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More talks announced
By now we have all speakers confirmed and we used last week to announce five more talks. Follow us on twitter for more news in the coming days.
Sōzu, a hot reconfigurable reverse HTTP proxy
by Geoffroy Couprie (Geal)
Could you write a Rust program that never, ever has to stop? Not even for configuration changes or binary upgrades? One that will handle the traffic for thousands of applications on many more virtual machines that get up and down at any time? The Sōzu HTTP reverse proxy is there to solve that problem. This talk will cover various parts of its architecture, from its streaming HTTP parser built with nom, its single-threaded worker handling events with mio, and all the associated tooling to command and control the proxy.
Building SSH servers in minutes
by Pierre-Étienne Meunier (pe_meunier)
Thrussh is an SSH library for writing both clients and servers. It grew out of the need for a specialised SSH server, with very limited default permissions.
Thrussh uses Tokio, which allows it to be combined with other protocols easily, and asynchronously. Current projects using it include nest.pijul.com, where SSH is used to push and pull Pijul patches to repositories hosted there, and authentication is just a matter of checking a public key in an PostgreSQL database.
Now, why would anyone want to write such a library? Well, I’ll try to show why Rust convinced me that this was a good idea.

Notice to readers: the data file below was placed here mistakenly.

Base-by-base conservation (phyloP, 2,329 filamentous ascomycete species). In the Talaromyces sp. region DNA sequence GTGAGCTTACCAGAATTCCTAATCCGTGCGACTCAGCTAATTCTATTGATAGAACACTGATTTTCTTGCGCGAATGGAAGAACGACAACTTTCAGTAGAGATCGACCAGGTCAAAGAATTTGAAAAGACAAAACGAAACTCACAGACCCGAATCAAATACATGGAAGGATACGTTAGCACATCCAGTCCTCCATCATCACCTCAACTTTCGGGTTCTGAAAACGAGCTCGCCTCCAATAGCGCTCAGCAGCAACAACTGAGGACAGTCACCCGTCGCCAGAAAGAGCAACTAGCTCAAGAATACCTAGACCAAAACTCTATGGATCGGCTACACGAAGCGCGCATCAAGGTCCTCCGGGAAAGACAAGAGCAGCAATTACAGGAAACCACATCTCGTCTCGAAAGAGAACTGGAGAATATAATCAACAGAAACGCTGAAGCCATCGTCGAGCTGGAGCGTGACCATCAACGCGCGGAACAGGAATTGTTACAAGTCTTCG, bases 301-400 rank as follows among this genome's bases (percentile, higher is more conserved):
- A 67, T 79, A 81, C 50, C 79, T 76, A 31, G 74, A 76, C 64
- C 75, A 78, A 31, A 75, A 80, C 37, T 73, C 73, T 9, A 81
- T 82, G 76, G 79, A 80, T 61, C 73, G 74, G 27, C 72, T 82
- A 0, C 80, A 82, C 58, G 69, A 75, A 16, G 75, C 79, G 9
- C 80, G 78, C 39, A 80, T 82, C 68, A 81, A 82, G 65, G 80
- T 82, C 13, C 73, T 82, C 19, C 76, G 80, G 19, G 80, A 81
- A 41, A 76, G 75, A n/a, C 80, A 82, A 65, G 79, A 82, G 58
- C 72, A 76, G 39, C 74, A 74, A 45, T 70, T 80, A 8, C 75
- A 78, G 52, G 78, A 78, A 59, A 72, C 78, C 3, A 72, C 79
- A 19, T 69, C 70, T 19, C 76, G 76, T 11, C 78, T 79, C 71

GStreamer & Rust – A perfect match
by Sebastian Dröge & Luis de Bethencourt
GStreamer is a highly versatile, cross-platform, plugin-based multimedia framework that caters to the whole range of multimedia needs. It can be used basically everywhere, from embedded devices like phones, TVs or drones to desktop applications or on huge server farms. In this talk we will discuss how Rust is the perfect match for GStreamer to evolve from its C roots and safely enter the future.
And who knows, maybe in the future we will have a GStreamer completely written in Rust?
Taking Rust to Production: Lessons Learned From the Habitat Project
by Fletcher Nichol (fnichol)
The Rust language is more than ready for production–it excels at it! The Habitat project team has been using Rust for a year in public and an extra year in stealth. With over 40,000 lines of Rust code so far, we maintain multiple CLI applications, a cross-platform process supervisor, a gossip subsystem, and a micro service-oriented distributed build system.
Have no fear: there has never been a better time to use Rust for your next service, application, or tool!
The Illustrated Adventure Survival Guide for New Rustaceans
by Liz Baillie (_lbaillie)
Good news! I have already gone down this road and am now prepared to share my adventure with you. Luckily, I was able to capture much of the flora and fauna of Rustlandia with my primitive pictorial devices (paper and pen).